Sunday, March 29
Sites Visited: Acropolis of Athens and areas/sites around the Acropolis
Where did we stay tonight?: on overnight boat to Crete
Leaders: Alex Maceda and Jason Spellmire reporting
We climbed today. A lot. Some things we climbed multiple times. The Areopagus, the Pnyx, the Acropolis, and, after the power went out, the eight flights of stairs to our hotel rooms, not counting the half dozen or so flights at the bottom before they start counting. That part was a bit demoralizing. You would start up the stairs and think, OK, this won’t be fun, but I’ll be alright, it’ll be over soon. In the meantime I’ll just think about nice things like a world sans stairs, and friendly dogs, and so you do, and you are imagining your friendly dog, and he is a sort of Burmese/ retriever cross with a charming little wiggle in his wagging tail, and you think maybe you will name him Gus, and it is good. And then you come to the top of a flight of stairs and it says “Floor 3”, and suddenly Gus morphs into a snarling Rottweiler named Wolf with a scar down his lip. And you want the old Gus back, and maybe you cry a little.
Maybe you are reading this because you are hoping to know what it is like where we are. In that case, we will try to paint you a picture: You are on a boat the size of Dartmouth Hall. You really want to go to sleep, because you have been climbing up some things for 10 or so hours. But first you have to get back to your room from dinner. The boat seems to have been designed by a sadistic man who probably does not even like friendly dogs. You see a sign that says “Rooms 144-180” and an arrow. Your room is 172, so you follow the arrow. Pretty soon you come to a T. One sign says “Rooms 100-122”, with an arrow pointing one way, and another sign says “Rooms 185-200” with an arrow pointing the other way. You stand there for a while. Then you turn around to retrace your steps. The way is blocked by a horde of techno-blaring, tight jeans and shiny gold shoes-wearing, shrieking, smirking, brutish Euro teens who seem to have nothing better to do on a Sunday overnight than roam the halls like cattle, except that cattle are generally kind, placid, good-natured creatures with standards of personal hygiene. Also, you haven’t slept much lately, and you start to feel like you are trapped in a madhouse.
So if this post is a bit disjointed, rambling, and nonsensical, try to imagine that it is very early in the morning, you very much wants to go to bed, and the aforementioned Euro kids have turned the entire ship into a floating disco. And that isn’t so bad, maybe you even like Europop, but in addition to this, there is an intermittent pounding sound, rather like bowling balls are being dropped on top of your cabin from a few hundred feet. Also, the phone in your room keeps ringing, and you expect it will be someone telling you to abandon ship, but it is actually a drunk middle-aged Greek guy for whom prank calls have apparently retained their hilarity past the age of 17.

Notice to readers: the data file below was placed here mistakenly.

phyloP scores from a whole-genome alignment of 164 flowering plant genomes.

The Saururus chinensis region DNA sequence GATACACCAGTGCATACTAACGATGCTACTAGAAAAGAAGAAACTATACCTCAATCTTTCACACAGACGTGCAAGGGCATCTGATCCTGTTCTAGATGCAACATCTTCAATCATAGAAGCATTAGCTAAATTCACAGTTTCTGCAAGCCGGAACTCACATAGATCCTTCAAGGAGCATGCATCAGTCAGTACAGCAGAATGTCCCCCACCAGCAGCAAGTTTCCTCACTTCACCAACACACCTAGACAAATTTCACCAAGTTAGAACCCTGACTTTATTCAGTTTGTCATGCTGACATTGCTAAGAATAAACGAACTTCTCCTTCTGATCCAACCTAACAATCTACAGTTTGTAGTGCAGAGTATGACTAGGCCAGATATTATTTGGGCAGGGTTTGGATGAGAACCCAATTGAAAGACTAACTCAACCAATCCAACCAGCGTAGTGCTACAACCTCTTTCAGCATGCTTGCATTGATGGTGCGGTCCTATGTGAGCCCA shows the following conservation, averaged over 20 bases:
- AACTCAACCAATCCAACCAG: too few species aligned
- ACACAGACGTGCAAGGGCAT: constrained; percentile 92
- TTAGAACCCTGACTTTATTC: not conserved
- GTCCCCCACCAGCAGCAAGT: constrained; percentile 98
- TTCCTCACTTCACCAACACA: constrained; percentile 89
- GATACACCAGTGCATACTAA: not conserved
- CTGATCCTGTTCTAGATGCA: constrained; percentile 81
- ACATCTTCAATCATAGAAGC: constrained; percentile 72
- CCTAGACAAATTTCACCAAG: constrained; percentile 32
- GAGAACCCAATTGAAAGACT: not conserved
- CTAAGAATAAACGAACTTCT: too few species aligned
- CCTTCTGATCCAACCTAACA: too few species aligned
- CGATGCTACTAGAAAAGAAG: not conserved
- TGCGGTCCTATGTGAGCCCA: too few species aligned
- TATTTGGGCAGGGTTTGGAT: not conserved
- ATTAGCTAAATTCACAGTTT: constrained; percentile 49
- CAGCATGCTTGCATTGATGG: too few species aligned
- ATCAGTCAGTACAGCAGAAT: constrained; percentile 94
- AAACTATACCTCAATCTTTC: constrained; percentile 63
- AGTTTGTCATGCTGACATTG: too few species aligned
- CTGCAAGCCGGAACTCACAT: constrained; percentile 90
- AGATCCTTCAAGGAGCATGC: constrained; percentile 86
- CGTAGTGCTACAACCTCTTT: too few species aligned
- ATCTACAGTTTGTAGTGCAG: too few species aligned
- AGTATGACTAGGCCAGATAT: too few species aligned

(In other words, today we woke up at 6AM to begin our circumnavigation of the Ancient city. We started with yes, a hike, up to the Philopappos Monument for a sunrise lecture. Stops at the Pnyx, Hill of the Muses, Kerameikos and the Areopagus were made before our final stop, the Acropolis. A rather unfortunate power outage at the Astor was, well, unfortunate. The end of the day saw a frame pack-packed bus, train and boat ride towards our next stop, Crete! Sleep was hard to come by on the boat. European “fashion” was not.)
Day 8 Photo Gallery:
Taking a photo opp on our sunrise hike.
The Philopappos monument towers over the Athenian plain.
Group Leader Jason surveys the somewhat satisfactory scene.
Getting our bearings in an early morning Acropolis view lecture.
A conga line of fuzzy caterpillars: an apparently typical feature of Attic topography.
A Greek trash dump...we mean flea market.
Jerry, Dallis and our TA Sarah take a break before continuing on the circumnavigation of Ancient Athens.
Alex A samples the traditional 9 am flea market souvlaki.
Professor Christesen describes the construction of the Ancient walls in Kerameikos.
Dallis, Katie and Alex M. get in touch with their inner tourist in front of the Parthenon.
Who needs a classroom when you have the sites right in front of you? The FSP takes notes while walking around the outer edges of the Acropolis.
The beloved image packets get some exercise under the looming South wall of the Acropolis.
It might have taken a bus ride, a metro ride and a some serious walking to get there, but the FSP makes it to the Piraeus and set sails for Crete.